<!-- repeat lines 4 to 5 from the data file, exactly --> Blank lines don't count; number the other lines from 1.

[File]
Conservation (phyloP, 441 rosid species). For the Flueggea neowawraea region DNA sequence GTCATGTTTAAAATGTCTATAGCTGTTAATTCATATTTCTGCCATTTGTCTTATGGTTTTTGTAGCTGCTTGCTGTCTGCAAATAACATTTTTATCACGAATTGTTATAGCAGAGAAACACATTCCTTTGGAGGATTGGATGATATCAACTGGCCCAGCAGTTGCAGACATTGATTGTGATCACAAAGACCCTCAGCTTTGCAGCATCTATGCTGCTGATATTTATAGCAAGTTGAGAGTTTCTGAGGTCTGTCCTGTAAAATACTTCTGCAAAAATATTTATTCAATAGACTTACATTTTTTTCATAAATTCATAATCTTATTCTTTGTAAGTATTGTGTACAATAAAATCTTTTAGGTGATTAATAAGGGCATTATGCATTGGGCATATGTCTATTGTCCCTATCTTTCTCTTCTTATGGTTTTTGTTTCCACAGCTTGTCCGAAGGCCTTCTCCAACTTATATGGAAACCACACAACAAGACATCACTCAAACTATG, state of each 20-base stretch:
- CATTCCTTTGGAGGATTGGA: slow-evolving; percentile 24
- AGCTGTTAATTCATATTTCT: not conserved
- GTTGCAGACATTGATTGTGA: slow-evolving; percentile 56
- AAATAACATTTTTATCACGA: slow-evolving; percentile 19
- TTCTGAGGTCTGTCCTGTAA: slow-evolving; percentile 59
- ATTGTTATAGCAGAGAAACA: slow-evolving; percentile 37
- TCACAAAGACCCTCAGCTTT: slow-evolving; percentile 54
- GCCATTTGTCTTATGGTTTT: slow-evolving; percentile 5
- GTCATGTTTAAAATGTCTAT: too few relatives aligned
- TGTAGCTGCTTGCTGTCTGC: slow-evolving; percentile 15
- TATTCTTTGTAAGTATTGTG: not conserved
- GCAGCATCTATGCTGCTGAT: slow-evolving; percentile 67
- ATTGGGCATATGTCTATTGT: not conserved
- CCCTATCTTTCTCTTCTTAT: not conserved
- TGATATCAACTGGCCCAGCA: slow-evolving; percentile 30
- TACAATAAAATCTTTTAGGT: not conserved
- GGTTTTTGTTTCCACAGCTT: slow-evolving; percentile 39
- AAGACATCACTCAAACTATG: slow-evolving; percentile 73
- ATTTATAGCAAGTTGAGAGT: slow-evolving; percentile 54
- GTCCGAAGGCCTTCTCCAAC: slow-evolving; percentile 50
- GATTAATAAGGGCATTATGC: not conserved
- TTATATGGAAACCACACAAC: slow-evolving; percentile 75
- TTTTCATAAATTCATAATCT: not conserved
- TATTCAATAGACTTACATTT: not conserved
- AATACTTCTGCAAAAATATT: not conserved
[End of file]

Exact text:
- GTTGCAGACATTGATTGTGA: slow-evolving; percentile 56
- AAATAACATTTTTATCACGA: slow-evolving; percentile 19